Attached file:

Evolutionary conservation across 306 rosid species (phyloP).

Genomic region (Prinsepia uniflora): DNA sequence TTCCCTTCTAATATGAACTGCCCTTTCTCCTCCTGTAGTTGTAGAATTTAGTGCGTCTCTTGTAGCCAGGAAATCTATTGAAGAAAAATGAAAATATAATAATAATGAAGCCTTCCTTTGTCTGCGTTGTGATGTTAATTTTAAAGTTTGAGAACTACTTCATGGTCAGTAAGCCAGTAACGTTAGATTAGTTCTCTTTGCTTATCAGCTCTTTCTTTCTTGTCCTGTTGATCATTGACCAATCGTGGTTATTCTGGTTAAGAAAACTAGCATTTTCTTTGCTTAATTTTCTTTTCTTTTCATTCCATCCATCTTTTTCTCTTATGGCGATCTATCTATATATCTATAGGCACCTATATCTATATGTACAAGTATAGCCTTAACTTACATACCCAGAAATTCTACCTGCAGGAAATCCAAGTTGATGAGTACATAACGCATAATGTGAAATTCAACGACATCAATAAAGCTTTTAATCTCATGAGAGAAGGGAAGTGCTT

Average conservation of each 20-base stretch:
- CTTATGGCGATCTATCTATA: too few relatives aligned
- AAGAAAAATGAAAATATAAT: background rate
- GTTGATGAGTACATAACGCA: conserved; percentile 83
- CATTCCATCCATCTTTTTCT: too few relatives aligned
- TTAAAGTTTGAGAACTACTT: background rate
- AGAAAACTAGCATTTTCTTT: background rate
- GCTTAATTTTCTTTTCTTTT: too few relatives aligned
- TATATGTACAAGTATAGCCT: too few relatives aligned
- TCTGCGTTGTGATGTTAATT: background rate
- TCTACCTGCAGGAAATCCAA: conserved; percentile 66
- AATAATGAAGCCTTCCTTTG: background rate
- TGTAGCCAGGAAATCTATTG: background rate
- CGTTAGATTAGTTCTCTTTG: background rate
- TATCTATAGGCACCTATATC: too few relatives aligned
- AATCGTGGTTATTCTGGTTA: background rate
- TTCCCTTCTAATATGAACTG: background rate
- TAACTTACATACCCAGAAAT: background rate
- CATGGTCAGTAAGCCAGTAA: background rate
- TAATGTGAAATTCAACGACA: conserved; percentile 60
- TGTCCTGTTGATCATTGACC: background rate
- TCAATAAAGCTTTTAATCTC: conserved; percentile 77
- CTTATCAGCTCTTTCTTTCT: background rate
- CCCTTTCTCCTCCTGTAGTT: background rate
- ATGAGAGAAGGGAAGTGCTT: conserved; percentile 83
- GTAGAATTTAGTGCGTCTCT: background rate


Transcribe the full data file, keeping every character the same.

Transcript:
Evolutionary conservation across 306 rosid species (phyloP).

Genomic region (Prinsepia uniflora): DNA sequence TTCCCTTCTAATATGAACTGCCCTTTCTCCTCCTGTAGTTGTAGAATTTAGTGCGTCTCTTGTAGCCAGGAAATCTATTGAAGAAAAATGAAAATATAATAATAATGAAGCCTTCCTTTGTCTGCGTTGTGATGTTAATTTTAAAGTTTGAGAACTACTTCATGGTCAGTAAGCCAGTAACGTTAGATTAGTTCTCTTTGCTTATCAGCTCTTTCTTTCTTGTCCTGTTGATCATTGACCAATCGTGGTTATTCTGGTTAAGAAAACTAGCATTTTCTTTGCTTAATTTTCTTTTCTTTTCATTCCATCCATCTTTTTCTCTTATGGCGATCTATCTATATATCTATAGGCACCTATATCTATATGTACAAGTATAGCCTTAACTTACATACCCAGAAATTCTACCTGCAGGAAATCCAAGTTGATGAGTACATAACGCATAATGTGAAATTCAACGACATCAATAAAGCTTTTAATCTCATGAGAGAAGGGAAGTGCTT

Average conservation of each 20-base stretch:
- CTTATGGCGATCTATCTATA: too few relatives aligned
- AAGAAAAATGAAAATATAAT: background rate
- GTTGATGAGTACATAACGCA: conserved; percentile 83
- CATTCCATCCATCTTTTTCT: too few relatives aligned
- TTAAAGTTTGAGAACTACTT: background rate
- AGAAAACTAGCATTTTCTTT: background rate
- GCTTAATTTTCTTTTCTTTT: too few relatives aligned
- TATATGTACAAGTATAGCCT: too few relatives aligned
- TCTGCGTTGTGATGTTAATT: background rate
- TCTACCTGCAGGAAATCCAA: conserved; percentile 66
- AATAATGAAGCCTTCCTTTG: background rate
- TGTAGCCAGGAAATCTATTG: background rate
- CGTTAGATTAGTTCTCTTTG: background rate
- TATCTATAGGCACCTATATC: too few relatives aligned
- AATCGTGGTTATTCTGGTTA: background rate
- TTCCCTTCTAATATGAACTG: background rate
- TAACTTACATACCCAGAAAT: background rate
- CATGGTCAGTAAGCCAGTAA: background rate
- TAATGTGAAATTCAACGACA: conserved; percentile 60
- TGTCCTGTTGATCATTGACC: background rate
- TCAATAAAGCTTTTAATCTC: conserved; percentile 77
- CTTATCAGCTCTTTCTTTCT: background rate
- CCCTTTCTCCTCCTGTAGTT: background rate
- ATGAGAGAAGGGAAGTGCTT: conserved; percentile 83
- GTAGAATTTAGTGCGTCTCT: background rate